In recent years, advances in processor performance have far outpaced advances in I/O performance. In addition, the requirement to have 100% on-line protection of user data has become more prevalent. Several subsystem architectures have been developed to deal with these problems. One of the most prevalent techniques has been to incorporate a Redundant Array of Inexpensive Drives (RAID) architecture into the subsystems. RAID is also sometimes said to stand for a Redundant Array of Independent Drives.

RAID architectures are based on storing data on multiple different disk drives, such as disk drive 100, to prevent the loss of user data due to a disk drive failure. By having data stored on more than one disk drive, loss of data caused by the failure of an individual disk drive can be prevented by restoring the data using information on the other disk drives.

Several levels of RAID architectures have been defined, each reflecting a particular balance of data security vs. efficiency of storage space allocation. For example, a RAID 1 architecture simply mirrors the data stored on one disk drive on a second disk drive. RAID 1, therefore, provides a high level of data security, since all the data is stored on two independent disk drives, but uses considerable space, effectively doubling the amount of storage space required.

A RAID 5 architecture, on the other hand, rather than duplicating all the data on one disk drive, simply stores correction code data on a separate disk drive and so improves the storage efficiency. Thus, a RAID 5 architecture ensures adequate data security, i.e. it can recover from a disk drive failure, with minimal use of additional storage space.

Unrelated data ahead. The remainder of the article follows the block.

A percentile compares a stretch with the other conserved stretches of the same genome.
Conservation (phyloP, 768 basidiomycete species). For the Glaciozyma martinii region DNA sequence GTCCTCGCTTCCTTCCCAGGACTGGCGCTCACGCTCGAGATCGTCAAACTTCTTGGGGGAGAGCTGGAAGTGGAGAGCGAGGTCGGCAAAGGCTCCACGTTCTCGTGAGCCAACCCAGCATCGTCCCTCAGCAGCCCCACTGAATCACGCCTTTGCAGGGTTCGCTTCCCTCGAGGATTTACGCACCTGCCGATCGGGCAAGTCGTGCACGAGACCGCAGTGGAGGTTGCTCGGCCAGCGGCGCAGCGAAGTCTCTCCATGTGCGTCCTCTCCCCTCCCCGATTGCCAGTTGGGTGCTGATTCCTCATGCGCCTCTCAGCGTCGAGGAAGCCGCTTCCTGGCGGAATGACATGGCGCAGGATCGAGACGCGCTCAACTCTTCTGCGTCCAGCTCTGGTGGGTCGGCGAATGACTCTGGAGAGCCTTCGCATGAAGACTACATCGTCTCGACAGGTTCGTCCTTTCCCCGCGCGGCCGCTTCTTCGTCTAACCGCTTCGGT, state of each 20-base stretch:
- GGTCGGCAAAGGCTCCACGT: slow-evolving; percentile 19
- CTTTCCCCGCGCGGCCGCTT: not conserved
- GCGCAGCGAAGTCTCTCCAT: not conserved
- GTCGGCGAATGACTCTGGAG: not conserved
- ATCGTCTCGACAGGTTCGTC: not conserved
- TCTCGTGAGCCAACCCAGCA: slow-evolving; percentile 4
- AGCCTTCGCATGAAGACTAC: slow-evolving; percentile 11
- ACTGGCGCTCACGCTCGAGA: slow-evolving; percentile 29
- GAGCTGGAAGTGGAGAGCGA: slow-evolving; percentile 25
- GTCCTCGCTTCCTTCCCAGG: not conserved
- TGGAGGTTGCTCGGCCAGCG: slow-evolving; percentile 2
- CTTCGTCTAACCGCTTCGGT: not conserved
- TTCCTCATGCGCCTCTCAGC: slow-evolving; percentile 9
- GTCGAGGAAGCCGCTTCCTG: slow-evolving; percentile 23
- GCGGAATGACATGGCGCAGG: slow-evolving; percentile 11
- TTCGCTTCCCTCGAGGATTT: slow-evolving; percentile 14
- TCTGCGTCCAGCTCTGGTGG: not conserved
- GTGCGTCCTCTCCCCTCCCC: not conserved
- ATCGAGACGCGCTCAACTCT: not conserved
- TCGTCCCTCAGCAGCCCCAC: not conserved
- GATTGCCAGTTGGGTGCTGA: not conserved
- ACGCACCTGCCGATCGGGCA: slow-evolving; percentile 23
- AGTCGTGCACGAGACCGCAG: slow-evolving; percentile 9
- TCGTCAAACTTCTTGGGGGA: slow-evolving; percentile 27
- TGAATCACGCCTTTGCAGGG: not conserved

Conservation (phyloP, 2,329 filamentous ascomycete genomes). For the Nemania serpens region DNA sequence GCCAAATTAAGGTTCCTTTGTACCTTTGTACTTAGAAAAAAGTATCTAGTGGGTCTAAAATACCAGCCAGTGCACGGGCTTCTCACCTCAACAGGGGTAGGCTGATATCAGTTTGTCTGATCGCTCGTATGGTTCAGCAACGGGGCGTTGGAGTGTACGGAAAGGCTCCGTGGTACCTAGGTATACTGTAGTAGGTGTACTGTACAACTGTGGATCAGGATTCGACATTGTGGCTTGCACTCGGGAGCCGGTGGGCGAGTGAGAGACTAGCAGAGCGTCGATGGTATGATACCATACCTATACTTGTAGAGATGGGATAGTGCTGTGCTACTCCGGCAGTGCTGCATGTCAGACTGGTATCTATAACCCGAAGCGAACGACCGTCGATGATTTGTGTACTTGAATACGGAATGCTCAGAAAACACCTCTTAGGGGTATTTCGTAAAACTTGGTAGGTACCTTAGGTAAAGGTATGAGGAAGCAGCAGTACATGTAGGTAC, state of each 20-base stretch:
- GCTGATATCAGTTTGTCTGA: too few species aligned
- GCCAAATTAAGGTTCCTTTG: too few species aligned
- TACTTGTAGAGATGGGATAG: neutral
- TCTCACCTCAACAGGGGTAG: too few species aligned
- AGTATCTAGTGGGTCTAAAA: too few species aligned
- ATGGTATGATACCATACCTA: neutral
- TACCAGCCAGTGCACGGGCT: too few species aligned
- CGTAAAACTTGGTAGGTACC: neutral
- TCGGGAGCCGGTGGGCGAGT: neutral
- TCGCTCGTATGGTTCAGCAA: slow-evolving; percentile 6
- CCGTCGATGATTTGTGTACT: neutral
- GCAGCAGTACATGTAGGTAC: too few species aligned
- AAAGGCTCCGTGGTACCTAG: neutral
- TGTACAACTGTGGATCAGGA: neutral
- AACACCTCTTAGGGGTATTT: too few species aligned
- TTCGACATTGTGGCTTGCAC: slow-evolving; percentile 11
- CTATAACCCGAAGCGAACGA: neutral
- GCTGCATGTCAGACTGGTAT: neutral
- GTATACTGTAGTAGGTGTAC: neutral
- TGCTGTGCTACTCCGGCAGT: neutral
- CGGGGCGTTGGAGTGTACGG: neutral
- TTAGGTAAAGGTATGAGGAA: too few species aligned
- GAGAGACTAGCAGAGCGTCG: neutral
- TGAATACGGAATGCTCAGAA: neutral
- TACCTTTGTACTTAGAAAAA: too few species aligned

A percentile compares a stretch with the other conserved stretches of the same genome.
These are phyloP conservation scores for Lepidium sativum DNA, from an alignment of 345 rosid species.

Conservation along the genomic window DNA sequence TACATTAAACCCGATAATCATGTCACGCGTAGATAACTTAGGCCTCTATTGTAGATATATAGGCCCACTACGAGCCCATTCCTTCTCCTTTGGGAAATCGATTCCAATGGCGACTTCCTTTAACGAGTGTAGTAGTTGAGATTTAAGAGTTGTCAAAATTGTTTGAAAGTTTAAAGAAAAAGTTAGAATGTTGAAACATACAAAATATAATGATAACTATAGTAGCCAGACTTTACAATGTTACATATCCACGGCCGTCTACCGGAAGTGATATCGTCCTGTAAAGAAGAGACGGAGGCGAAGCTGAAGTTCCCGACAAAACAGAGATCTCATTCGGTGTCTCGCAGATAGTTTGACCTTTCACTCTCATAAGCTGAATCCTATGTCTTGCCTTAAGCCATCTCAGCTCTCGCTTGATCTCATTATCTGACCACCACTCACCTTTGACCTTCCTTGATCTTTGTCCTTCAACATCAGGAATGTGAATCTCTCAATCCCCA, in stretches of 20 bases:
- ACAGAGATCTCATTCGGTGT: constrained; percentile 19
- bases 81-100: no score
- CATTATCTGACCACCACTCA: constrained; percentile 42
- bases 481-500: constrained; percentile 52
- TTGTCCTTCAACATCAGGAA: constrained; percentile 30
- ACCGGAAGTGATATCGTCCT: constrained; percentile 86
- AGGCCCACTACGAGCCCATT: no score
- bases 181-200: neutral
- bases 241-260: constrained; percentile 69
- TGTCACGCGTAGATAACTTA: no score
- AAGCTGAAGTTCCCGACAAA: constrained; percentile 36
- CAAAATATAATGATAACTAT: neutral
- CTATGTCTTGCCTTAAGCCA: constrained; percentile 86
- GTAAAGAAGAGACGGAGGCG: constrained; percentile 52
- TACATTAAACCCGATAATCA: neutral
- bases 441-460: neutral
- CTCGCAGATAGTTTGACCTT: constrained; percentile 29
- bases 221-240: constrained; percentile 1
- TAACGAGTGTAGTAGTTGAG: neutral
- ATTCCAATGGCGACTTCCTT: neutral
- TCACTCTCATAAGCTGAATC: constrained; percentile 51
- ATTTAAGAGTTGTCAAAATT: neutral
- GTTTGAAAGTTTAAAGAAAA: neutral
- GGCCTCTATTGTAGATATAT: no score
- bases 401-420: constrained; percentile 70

As is known to those of skill in the art, a RAID 5 architectures utilizes stripes of data on a plurality of disk drives and uses an Exclusive OR (XOR) function of the stripes of data to generate parity data that is used in the data recovery process and is stored on the separate disk drive. Consequently, the performance of a RAID 5 architecture is related to the performance of the XOR function.

In a typical RAID 5 write operation, the new data is written to the buffer memory from a computer bus, and the old data that will be overwritten is retrieved and stored in the buffer memory. The new data and the old data are simultaneously applied byte-by-byte to an XOR function to generate a bit mask that has a one in every bit that has changed in the new data. The old parity information for the data that is being overwritten is retrieved from the parity disk drive and the bit mask and the old parity data are simultaneously applied byte-by-byte to the XOR function to generate new parity data. The new data and the new parity data are stored in the RAID 5 system.